The meeting in the White House complex was just one component of an intense lobbying effort to get the measure passed in the House on Friday and signed by the president before global markets open next week.
The group meeting with Bush included a jeweler, an engine maker and an automobile supplier and was organized by the U.S. Chamber of Commerce.
In a conference call with reporters, the chamber’s chief lobbyist, Bruce Josten, said the Hill pressure and the $100 billion in Senate sweeteners added to the bill are having an affect.
“I’m not going to discuss counts. I think there has been a lot of movement toward passage of this bill,” he said.
“This job is like a door-to-door salesman right now,” he added, referring to the flurry of face-to-face meetings being held with lawmakers to learn, or verify, their votes on the new bill.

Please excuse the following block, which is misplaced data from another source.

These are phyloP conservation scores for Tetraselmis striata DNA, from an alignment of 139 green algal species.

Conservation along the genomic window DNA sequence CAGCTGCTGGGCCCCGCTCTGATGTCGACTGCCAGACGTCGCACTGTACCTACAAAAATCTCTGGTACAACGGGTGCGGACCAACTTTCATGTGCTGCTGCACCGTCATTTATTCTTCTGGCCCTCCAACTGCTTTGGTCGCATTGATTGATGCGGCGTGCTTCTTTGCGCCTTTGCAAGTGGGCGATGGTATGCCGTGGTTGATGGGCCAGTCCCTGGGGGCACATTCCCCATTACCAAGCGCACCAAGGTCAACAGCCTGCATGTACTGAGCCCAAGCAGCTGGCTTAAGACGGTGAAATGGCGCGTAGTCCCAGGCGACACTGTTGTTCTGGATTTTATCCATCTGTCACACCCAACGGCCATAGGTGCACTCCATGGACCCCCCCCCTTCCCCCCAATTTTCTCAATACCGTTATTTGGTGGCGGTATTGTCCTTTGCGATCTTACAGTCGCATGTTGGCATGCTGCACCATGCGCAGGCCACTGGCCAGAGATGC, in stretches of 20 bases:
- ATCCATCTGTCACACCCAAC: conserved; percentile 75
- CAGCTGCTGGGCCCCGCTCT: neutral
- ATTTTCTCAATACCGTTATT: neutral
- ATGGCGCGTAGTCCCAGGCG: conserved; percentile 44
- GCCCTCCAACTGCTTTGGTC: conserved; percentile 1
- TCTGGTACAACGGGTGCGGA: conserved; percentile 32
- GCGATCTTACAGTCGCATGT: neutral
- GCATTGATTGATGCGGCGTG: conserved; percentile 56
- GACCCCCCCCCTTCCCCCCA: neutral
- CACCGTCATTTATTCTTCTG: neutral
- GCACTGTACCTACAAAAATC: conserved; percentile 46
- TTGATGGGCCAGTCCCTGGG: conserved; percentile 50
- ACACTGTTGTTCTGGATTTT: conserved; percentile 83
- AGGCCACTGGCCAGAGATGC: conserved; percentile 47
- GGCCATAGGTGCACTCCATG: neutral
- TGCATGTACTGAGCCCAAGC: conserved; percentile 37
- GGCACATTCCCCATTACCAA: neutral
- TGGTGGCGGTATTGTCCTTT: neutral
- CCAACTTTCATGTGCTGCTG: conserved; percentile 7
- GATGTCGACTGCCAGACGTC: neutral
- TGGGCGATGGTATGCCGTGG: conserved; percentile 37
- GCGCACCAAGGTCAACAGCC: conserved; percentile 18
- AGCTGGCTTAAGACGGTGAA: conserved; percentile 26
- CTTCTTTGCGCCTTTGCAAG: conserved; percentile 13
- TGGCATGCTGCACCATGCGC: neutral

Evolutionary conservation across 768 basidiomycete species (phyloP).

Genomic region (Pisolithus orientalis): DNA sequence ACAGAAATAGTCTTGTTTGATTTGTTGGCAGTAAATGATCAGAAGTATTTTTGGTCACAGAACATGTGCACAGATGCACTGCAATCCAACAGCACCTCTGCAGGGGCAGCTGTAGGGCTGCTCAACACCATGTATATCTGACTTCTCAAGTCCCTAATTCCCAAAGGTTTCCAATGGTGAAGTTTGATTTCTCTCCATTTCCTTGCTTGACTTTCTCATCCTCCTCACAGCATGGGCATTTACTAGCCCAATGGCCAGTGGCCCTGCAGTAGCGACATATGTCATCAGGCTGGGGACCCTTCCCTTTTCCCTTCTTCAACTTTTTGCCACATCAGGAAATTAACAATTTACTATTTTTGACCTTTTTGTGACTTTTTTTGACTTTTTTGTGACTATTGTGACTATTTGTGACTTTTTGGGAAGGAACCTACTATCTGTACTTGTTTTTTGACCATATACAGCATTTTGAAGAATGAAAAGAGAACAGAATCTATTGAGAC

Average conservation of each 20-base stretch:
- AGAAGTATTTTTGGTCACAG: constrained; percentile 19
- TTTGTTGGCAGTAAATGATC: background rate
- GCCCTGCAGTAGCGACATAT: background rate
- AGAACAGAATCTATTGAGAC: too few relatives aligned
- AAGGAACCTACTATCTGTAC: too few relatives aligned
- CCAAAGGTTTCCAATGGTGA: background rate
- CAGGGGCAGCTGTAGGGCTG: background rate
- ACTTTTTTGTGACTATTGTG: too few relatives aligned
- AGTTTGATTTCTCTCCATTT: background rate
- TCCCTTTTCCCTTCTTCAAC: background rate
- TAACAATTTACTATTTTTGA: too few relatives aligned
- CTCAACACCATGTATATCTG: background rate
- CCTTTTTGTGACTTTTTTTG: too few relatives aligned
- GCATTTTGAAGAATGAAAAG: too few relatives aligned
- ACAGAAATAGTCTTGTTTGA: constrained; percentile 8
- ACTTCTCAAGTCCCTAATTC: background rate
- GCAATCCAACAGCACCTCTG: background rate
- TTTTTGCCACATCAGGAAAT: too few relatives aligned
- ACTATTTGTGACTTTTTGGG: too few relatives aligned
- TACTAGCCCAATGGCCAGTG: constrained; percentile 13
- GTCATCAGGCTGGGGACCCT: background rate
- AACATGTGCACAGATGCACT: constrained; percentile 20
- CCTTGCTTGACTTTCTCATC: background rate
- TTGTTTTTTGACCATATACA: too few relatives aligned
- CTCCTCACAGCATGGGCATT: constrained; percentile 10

Josten said he wasn’t completely surprised when the measure went down in flames in the House on Monday since it was framed as a bailout for Wall Street investors.
But he sidestepped criticism that proponents of the measure were over confident.
“Look, we lost Monday,” he acknowledged. “In this game, sometimes part of the way to winning is losing to get there.”
“I have no intention of losing again,” he asserted. “We’re pushing and pressing and we’re playing hard.”
- Jeanne Cummings